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At Rinkoff’s Bakery

January 14, 2015
by the gentle author

Ray Rinkoff braids his Challah

“Hold on a few minutes, I’ve got something in the oven!”exclaimed Ray Rinkoff, when Contributing Photographer Sarah Ainslie & I arrived at his family-run bakery in Jubilee St, Whitechapel, founded by Hyman Rinkoff in 1911. “I always wanted to be a Baker,” Ray continued, a moment later. “My grandfather was a Master Baker who came over from the Ukraine and opened up in Old Montague St, but – although my father couldn’t boil an egg – the talent was passed on to me.”

In this corner of London, Rinkoff’s Bakery is a major cultural landmark yet they wear their legendary status lightly. In 1906, Master Baker Hyman arrived fleeing the pogroms in Kiev and opened his shop five years later in Spitalfields opposite Black Lion Yard, lined with jewellers and known then as the Hatton Garden of the East End. All the family, uncles, cousins and aunts lived up above the bakery and worked in the business which flourished there until 1971 – when a compulsory purchase order presaged the demolition of the building, along with the rest of Old Montague St.

Since he was ten years old, Ray came in to work in the bakery during his school holidays and discovered a natural affinity with baking. “By the time I was twelve, my grandparents would pick me up in their car and bring me in and I got paid £2 a day,” Ray recalled fondly, “I used to help my grandfather Hyman with the baking, serve in the shop and make dough.” At fifteen years old in 1968, Ray wanted to go to Switzerland to train as a patissier but he settled for working at the Floris Bakery in Soho. “But then my dad said, ‘We’ve got problems at the bakery,’ so I came in to the family business and stayed,” Ray admitted to me, “I can’t imagine doing anything else.”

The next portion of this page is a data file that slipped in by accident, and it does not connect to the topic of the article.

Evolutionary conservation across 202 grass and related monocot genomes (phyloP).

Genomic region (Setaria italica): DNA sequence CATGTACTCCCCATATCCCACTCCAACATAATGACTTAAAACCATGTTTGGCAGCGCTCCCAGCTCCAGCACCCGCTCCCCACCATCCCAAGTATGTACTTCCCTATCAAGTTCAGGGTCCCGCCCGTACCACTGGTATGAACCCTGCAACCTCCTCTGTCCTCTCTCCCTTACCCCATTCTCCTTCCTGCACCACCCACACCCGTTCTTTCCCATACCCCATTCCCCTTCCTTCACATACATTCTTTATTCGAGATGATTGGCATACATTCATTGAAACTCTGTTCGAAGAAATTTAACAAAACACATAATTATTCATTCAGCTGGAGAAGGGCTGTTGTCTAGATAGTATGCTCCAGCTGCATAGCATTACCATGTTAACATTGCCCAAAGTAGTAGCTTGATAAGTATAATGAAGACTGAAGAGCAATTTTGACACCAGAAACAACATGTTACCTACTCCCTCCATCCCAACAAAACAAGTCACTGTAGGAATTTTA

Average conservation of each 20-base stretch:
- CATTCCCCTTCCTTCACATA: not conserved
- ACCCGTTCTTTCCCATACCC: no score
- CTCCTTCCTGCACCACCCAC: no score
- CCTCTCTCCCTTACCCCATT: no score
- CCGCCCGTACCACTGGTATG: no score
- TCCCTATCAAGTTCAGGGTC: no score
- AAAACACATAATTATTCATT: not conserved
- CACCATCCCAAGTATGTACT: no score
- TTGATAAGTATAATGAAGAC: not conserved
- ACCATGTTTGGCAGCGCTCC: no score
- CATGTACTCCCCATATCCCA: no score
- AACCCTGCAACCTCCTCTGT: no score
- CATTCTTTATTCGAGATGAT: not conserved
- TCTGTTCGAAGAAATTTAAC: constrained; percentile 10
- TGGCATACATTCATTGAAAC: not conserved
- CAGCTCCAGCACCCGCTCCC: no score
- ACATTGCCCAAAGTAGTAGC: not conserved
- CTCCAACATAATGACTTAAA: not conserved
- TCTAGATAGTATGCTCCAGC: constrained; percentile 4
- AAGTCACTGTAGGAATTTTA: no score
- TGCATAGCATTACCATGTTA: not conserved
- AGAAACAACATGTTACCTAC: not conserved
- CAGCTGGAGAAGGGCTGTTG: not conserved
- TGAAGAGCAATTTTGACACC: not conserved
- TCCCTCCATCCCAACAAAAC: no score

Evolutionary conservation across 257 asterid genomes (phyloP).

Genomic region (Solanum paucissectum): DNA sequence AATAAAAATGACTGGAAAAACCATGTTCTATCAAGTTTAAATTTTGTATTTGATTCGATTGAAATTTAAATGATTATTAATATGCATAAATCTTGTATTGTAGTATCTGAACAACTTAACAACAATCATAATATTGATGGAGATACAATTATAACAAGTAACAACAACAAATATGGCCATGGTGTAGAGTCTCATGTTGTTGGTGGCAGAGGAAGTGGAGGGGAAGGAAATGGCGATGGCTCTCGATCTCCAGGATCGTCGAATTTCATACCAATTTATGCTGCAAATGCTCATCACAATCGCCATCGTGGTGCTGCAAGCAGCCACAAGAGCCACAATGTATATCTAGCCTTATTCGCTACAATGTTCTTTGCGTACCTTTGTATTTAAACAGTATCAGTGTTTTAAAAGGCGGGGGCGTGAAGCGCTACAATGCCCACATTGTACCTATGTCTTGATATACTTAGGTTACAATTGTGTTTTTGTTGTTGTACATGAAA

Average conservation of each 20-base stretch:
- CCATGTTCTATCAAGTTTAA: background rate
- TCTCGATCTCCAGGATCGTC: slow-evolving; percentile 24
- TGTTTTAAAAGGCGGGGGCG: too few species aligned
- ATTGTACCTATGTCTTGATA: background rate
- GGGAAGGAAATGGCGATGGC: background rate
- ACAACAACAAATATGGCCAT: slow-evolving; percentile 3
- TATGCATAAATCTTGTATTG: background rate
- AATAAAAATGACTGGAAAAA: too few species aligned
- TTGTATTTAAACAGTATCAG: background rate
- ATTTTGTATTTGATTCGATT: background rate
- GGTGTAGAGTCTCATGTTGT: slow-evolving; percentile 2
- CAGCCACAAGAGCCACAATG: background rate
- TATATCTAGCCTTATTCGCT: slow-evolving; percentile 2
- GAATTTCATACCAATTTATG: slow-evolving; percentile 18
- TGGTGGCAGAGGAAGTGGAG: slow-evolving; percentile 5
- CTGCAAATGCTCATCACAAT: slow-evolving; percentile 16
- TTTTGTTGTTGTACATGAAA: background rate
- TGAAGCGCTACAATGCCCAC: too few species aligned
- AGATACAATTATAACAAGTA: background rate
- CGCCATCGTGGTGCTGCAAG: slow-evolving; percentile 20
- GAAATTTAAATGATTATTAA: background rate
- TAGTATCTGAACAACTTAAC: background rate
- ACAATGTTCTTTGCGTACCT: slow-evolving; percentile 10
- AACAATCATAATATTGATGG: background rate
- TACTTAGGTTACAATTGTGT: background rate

“I used to get up at two in the morning and be at work by three, to light the old ovens and warm them for two hours before we could start baking,” he confessed with a shrug, “and then I’d get home at nine at night, for ten years, seven days a week.” These days Ray takes it easy on himself by working a mere twelve hour day, five days a week.

In recent decades Rinkoff’s has operated from Jubilee St with a small shop and a large busy bakery behind, where the next generation have joined the family business. In 1982, Lloyd Rinkoff was only thirteen when his father told him he could either take Hebrew Classes or work at the bakery on Sundays, so he chose the latter and stayed. More recently, in 2007, Jennifer Rinkoff joined and has expanded the bakery range to include Linzer biscuits and muffins.

“When you’ve worked hard all your life, you’re very proud of what you’ve got,” Ray assured me in haste, and then he had to run again because he had something in the oven.

Hyman Rinkoff, the founder

Max Rinkoff

The former shop in Jubilee St

The original shop in Old Montague St

Max in Old Montague St

Sylvie & Max Rinkoff

Max at the new bakery in Jubilee St

Rinkoff family group in Jubilee St with Ray (far right)

Lloyd, Jennifer & Ray Rinkoff


Timothy, Head Pastry Chef – “I’ve been here thirty years”




Jennifer & Ray Rinkoff

New photographs copyright © Sarah Ainslie

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16 Responses leave one →
  1. January 14, 2015

    Good to see that Rinkoffs is still going strong! I remember them from my childhood, in their old shop on Old Montague Street. Valerie

  2. SBW permalink
    January 14, 2015

    Thank you, I love this bakery. Great photographs, thanks for sharing. s

  3. Barbara permalink
    January 14, 2015

    I am so delighted to see this post and it has answered a question that my sister and I have been pondering over recently . We grew up just around the corner from old Montague St , in Casson St . The bakery was on the corner of Old Montague St and Casson St and I remember the delicious cheese cake that we had from time to time . However , we could not remember if the bakery was Kossof’s or Rinkoff’s ….and now we know ! It is also great that there is a photograph as despite trawling local archives , I could not find a picture of the bakery which was on the opposite side of Old Montague St to most other shops . Ihave seen many photographs taken by Tony Hall which document the other shops but had up until now , never seen one of the bakery . It is wonderful that the bakery is still thriving , thank you G.A , another fragment of history preserved .